Toxic Words

The Bible is very clear on the point that what we say has a major impact on those we talk to both directly and indirectly. We can count on the fact that everything we say has the potential to shape someone in a big way. Somethings will get swept under the rug and forgotten. Others will stick in people’s minds like superglue, possibly for a lifetime. The other thing about it is, we don’t get to choose which words of ours stay with someone and which they let go of. All the more reason to be not just careful, but intentional.

I think most readers will be able to relate to this statement: most of the words that lead to regret are those spoken in frustration. Kids, a spouse, coworkers, family, and the like can all push us to a point where the flood gates of our mouths are loosed and the lava of unhelpful and poisonous speech come spewing forth. Sometimes instant guilt washes over us in these moments. Other times it takes until the unsettled emotions level out and our minds become rational once again. Whatever the case, the damage has been inflicted and at that point all we can do is release our pride and petition our victims for mercy and pray that God will clean up our mess.

Examples are always helpful so let me share some personal ones that God has taught me to change in my own life.

#1- Be careful of the labels you give to others. Names can be fun and playful, yet they can help someone develop and identity based on what others call them. For example, telling one of my children they are acting like a brat or a snot could possibly lead to them thinking that is how others view them. Or calling someone a jerk or that they’re being stupid can never be helpful. While their behavior seems to warrant such labels, the labels themselves can in no way benefit the hearer.

God’s response: if you’re going to ascribe a label to someone, make sure it is a good one that helps to reveal the person He made them to be. Labels can call someone up to greater things and should never be used to beat someone down.

#2- making unhelpful statements or asking pointless questions. When someone does something, it doesn’t make matters better to say, “how could you do that?” Or another one I’ve used many times with my children, “what were you thinking?” Embedded in the questions themselves is a subtle yet blasting indictment of shame.

God’s response: why not ask questions that will point them to me.

Because words are so powerful, it should be something we think about, and more importantly, pray about a lot. Call it walking on egg shells, or call it plain wisdom. The person who is careless with their words simply cares more about themselves and the expression of their own emotions than how they impact those around them. Here are some helpful verses and what God has taught me through them:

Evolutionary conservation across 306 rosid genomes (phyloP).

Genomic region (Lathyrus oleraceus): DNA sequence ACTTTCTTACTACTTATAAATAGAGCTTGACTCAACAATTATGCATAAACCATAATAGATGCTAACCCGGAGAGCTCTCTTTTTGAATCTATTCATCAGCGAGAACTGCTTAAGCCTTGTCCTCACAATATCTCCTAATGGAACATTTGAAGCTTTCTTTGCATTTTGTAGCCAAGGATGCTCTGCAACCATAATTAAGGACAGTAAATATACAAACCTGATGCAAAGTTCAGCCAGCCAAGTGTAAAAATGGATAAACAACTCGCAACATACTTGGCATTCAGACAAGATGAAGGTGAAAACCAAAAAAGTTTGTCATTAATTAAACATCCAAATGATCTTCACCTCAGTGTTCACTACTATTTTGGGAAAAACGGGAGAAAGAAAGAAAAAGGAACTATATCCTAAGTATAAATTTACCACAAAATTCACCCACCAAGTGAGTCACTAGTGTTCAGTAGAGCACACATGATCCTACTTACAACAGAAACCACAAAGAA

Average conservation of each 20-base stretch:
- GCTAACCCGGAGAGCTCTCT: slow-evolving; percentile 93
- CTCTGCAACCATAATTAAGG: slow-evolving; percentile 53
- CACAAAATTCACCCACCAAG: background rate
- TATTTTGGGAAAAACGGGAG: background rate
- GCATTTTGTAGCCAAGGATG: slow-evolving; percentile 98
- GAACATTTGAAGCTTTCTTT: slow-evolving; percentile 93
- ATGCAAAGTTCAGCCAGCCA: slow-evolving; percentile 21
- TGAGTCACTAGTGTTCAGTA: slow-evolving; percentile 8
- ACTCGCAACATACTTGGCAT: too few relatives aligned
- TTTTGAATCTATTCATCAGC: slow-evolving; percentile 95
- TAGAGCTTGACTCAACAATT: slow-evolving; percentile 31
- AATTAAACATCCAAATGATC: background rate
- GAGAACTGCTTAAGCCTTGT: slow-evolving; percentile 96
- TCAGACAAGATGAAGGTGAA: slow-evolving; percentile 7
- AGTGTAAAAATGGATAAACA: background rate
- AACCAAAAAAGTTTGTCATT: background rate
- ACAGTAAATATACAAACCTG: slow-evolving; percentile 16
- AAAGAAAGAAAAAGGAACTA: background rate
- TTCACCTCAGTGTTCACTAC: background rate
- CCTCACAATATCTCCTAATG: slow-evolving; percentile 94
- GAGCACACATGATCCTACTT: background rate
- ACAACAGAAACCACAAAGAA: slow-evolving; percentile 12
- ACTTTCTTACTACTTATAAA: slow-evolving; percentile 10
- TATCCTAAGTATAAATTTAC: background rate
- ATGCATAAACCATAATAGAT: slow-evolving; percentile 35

Proverbs 15:4, 16:24, 17:27, and 18:21 – words can bring life or death to someone. So speak life. (Awesome Toby Mac song). They can actually be a tree of life and bring healing to others.

Ephesians 4:29 – the only words that should come out of my mouth are those that are helpful to others.

Matthew 15:18-19 and Luke 6:45 – my words are a mirror of what is in my heart.

Colossians 4:6 – my words need to be full of grace.

Let’s be game changers with our words. No longer will frustration and inpatients dominate our speech. We can bring life and healing and so we shall!

What did you say?

Very few things in life hold the power of words. We learned in elementary school that sticks and stone may break our bones but words will never hurt us. Lies! Physical injury is nothing compared to what one careless word can do. Words can tear someone’s life apart and they can also bring life to someone desperate of encouragement. Words can be a weapon when used with malice and ill content, or they can be a well of refreshment for the desperate hearted. 

Proverbs 18:21 (ESV)

Death and life are in the power of the tongue, and those who love it will eat its fruits.

Think before you speak: It’s an age old saying and I’m sure most of us have been told that, maybe more than once. There could hardly be better advice. Every conversation can be an opportunity to course correct a life, and if we are not careful, it can send someone down a dangerous detour. People who say whatever comes to their mind generally hurt most people.

Proverbs 10:19 (NASB)

When there are many words, transgression is unavoidable, but he who restrains his lips is wise.

Speak to benefit the listener not yourself: Trying to take back words  is like trying to get squeezed toothpaste back in the tube…it’s near impossible. It’s much better to be intentional about speaking life and truth, with grace and with love. If everything we say is meant to be helpful to those we talk to, then we won’t have any need to try and put the toothpaste back in the tube. 

Ephesians 4:29 (NIV)

Do not let any unwholesome talk come out of your mouths, but only what is helpful for building others up according to their needs, that it may benefit those who listen.

We all have an audience: You don’t have to be a pastor, teacher, coach, celebrity, or author in order to speak into people’s lives. For parents, there are always tingling little ears waiting to soke up our every word, even if it seems like they aren’t listening. And that never changes, no matter how old our children are. But it doesn’t stop there. For everyone who isn’t a recluse there are people listening to what we say. What are they hearing?

Psalm 19:14 (ESV)

Let the words of my mouth and the meditation of my heart be acceptable in your sight, O Lord, my rock and my redeemer.